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Endogenous labor market institutions in an open economy

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  • Felbermayr, Gabriel J.
  • Larch, Mario
  • Lechthaler, Wolfgang

Abstract

The paper sets up a two-country asymmetric trade model with heterogeneous firms, search frictions and endogenous labor market institutions. Countries are linked by trade in goods and non-cooperatively set unemployment benefits to maximize national welfare. We show that more open and smaller economies have more generous unemployment benefit replacement rates as a larger fraction of the costs is borne by foreign trading partners. These results are in line with empirical stylized facts. Additionally, we find that the optimal level of unemployment benefits is independent from the level of unemployment benefits abroad and that non-cooperatively set unemployment rates are inefficiently high.

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Bibliographic Info

Article provided by Elsevier in its journal International Review of Economics & Finance.

Volume (Year): 23 (2012)
Issue (Month): C ()
Pages: 30-45

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Handle: RePEc:eee:reveco:v:23:y:2012:i:c:p:30-45

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Web page: http://www.elsevier.com/locate/inca/620165

Related research

Keywords: Endogenous labor market institutions; Unemployment; International trade; Search frictions; Heterogeneous firms;

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References

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Citations

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Cited by:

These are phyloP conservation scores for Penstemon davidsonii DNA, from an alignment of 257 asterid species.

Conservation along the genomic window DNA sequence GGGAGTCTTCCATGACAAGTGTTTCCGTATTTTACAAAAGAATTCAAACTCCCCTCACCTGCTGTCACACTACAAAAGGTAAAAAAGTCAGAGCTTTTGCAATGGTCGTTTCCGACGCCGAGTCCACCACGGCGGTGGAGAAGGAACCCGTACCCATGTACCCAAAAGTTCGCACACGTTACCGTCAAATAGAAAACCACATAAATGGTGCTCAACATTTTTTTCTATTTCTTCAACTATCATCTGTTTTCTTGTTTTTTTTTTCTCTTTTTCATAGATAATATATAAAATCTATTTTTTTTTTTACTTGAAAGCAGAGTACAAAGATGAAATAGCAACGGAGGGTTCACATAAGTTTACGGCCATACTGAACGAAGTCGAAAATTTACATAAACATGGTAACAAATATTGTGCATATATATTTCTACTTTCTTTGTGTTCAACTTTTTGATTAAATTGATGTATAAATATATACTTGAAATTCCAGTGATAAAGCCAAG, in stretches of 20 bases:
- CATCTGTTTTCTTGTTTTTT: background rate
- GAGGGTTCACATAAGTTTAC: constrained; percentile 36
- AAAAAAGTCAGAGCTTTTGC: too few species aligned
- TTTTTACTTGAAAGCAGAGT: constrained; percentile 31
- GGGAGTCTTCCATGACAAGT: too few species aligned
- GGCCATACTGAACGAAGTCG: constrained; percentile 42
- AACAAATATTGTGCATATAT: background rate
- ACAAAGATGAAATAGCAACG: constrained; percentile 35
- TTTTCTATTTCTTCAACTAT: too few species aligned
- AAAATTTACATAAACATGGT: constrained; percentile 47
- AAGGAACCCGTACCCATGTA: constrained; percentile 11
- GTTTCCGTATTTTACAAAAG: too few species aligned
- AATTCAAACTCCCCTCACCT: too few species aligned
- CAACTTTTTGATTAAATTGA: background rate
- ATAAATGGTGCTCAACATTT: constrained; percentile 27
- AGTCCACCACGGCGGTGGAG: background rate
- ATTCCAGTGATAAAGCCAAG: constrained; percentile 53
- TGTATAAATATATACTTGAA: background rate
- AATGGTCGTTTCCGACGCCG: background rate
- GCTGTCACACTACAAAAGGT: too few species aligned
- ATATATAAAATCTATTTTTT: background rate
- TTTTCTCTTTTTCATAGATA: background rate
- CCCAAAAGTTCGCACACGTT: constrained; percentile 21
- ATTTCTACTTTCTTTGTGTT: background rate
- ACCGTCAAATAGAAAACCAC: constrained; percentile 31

1. Braun, Sebastian & Spielmann, Christian, 2012. "Wage subsidies and international trade: When does policy coordination pay?," Economics Discussion Papers 2012-9, Kiel Institute for the World Economy.
  2. Potrafke, Niklas, 2013. "Globalization and labor market institutions: International empirical evidence," Munich Reprints in Economics 19288, University of Munich, Department of Economics.
  3. Schmerer, Hans-Jörg, 2014. "Foreign direct investment and search unemployment: Theory and evidence," International Review of Economics & Finance, Elsevier, vol. 30(C), pages 41-56.
  4. Povilas Lastauskas, 2013. "Europe’s Revolving Doors: Import Competition and Endogenous Firm Entry InstitutionS," Cambridge Working Papers in Economics 1360, Faculty of Economics, University of Cambridge.
  5. Stefan Kipar, 2011. "The Effect of Restrictive Bank Lending on Innovation: Evidence from a Financial Crisis," Ifo Working Paper Series Ifo Working Paper No. 109, Ifo Institute for Economic Research at the University of Munich.
  6. Povilas Lastauskas, 2013. "Europe's Revolving Doors: Import Competition and Endogenous Firm Entry Institutions," Kiel Advanced Studies Working Papers 464, Kiel Institute for the World Economy.

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